Cancer cells are nasty little anarchists. They go where they shouldn’t, subvert authority, co-opt law-abiding cells around them, and break a ton of biological rules in their mindless quest for destruction.
They’re also weird. And one of the most bizarre examples of their rule breaking is how they metabolize sugar. When oxygen is readily available, as it is in the human body, normal cells break down and draw energy from glucose through a process called oxidation. By way of this biochemical machination, cells can extract 36 molecules of ATP, which is like cash money in the body. (Think of it like Bitcoin: Cells do some complex equation-solving and, as a reward, they get something they can spend.)
But cancer cells (mostly) do lots of biochemical work to get less coin. They break down glucose through an ancient 10-step process called glycolysis—which yields them a mere two molecules of ATP for every one of glucose.
With glycolysis, cells can produce energy even in the absence of oxygen, which is what our primordial slime ancestors had to do. It’s also what anaerobic bacteria and yeasts do. They derive energy from sugar by way of fermentation. But in the presence of oxygen, extracting energy from sugar by glycolysis is the equivalent of ironing your socks: It would seem to involve expending a lot of effort for little benefit.
What’s more, cancer cells need gobs of energy to fuel their mad rebellion; rapid cell division, after all, requires plenty of biochemical fuel. And cancer cells gobble up sugar like nobody’s business. (That’s why we’re often able to see tumors on a PET scan, which highlights tissues that rapidly take up an injected sugar called FDG.)
A German biochemist named Otto Warburg, back in the 1920s, was the first to observe these oddball, counterintuitive facts about cancer cells, which he blamed on a defect in their mitochondria, the cell’s energy factories (and my all-time favorite organelles). Indeed, the biochemist believed this aberrant aerobic glycolysis—which later became known as the “Warburg effect”—actually caused cancer, though it wasn’t clear how or why.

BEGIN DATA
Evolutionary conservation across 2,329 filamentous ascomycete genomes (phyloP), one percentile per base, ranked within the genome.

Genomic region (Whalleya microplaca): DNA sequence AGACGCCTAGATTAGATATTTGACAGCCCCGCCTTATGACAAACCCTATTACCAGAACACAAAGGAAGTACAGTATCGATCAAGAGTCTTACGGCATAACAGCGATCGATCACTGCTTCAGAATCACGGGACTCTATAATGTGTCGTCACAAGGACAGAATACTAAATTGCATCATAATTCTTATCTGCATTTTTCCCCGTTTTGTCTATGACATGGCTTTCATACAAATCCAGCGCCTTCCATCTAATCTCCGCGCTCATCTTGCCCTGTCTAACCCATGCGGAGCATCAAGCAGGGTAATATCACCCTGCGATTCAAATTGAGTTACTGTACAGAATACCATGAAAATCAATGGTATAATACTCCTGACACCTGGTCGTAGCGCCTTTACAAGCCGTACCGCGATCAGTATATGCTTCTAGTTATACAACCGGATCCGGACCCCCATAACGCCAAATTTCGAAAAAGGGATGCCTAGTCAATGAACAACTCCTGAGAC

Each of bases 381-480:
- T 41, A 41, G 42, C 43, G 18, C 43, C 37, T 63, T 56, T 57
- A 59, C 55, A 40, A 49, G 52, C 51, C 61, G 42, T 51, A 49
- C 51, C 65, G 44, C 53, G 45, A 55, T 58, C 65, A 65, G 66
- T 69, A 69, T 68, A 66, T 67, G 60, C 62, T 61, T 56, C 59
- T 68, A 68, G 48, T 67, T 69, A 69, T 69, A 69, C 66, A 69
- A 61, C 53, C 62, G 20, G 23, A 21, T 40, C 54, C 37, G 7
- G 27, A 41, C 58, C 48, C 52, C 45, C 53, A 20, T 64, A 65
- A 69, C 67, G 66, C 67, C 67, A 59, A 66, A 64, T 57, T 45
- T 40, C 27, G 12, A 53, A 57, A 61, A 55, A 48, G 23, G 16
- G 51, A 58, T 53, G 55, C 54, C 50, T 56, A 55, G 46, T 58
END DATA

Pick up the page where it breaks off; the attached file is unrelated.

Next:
The notion was somewhat forgotten for decades, as researchers focused on other theoretical frameworks for cancer and tried to tease out the genetic mutations that transformed cells and drove the disease. But in recent years, the Warburg effect—and the broader metabolic theory of cancer—has had a reawakening.
Still, as much as the cancer research community has rekindled interest in the metabolic aspects of the disease, there are two big questions that have kept some from embracing it whole hog. The first is why? Why would cancer cells, which require so much energy, evolve to adapt such an inefficient process? And the second is how? By what mechanism would aerobic glycolysis drive the cancer process (or is it, rather, a side effect of the malignant transformation of a cell)?
The first question remains a mystery. But as to the second, a new study published by three Belgian research groups has revealed the possible missing molecular link—or at least a candidate for one of them. Working in the model system of yeast, the teams, after a nine-year effort, identified a connection between a key sugar molecule in the glycolytic pathway (fructose-1,6-bisphosphate) and a critical gene called ras that’s central to a cell’s ability to proliferate and survive. Ras, importantly, is a so-called oncogene—a gene that, when mutated, can help turn a cell malignant. Mutated forms of ras are found in as many as half of all cancers.
In the paper, published online Friday in the journal Nature Communications, the authors report that a “reciprocal” interaction between ras and the identified sugar molecule “may lock cancer cells in a vicious cycle causing both persistent stimulation of cell proliferation and continued maintenance of overactive glycolysis. This would explain the close correlation between the proliferation rate and aggressive character of cancer cells and their fermentation hyperactivity.”
It’s a “vicious cycle of continued stimulation of cancer development and growth,” said one of the study’s senior authors, Johan Thevelein, in a follow-up press statement—an interaction that seems to “explain the correlation between the strength of the Warburg effect and tumor aggressiveness.”
The finding is a provocative one, surely, and one that may have implications for the diets of cancer patients. For the rest of us, this study is one more piece of evidence about the dangers of excessive sugar consumption. And now, there’s a potential mechanism of action to explain it.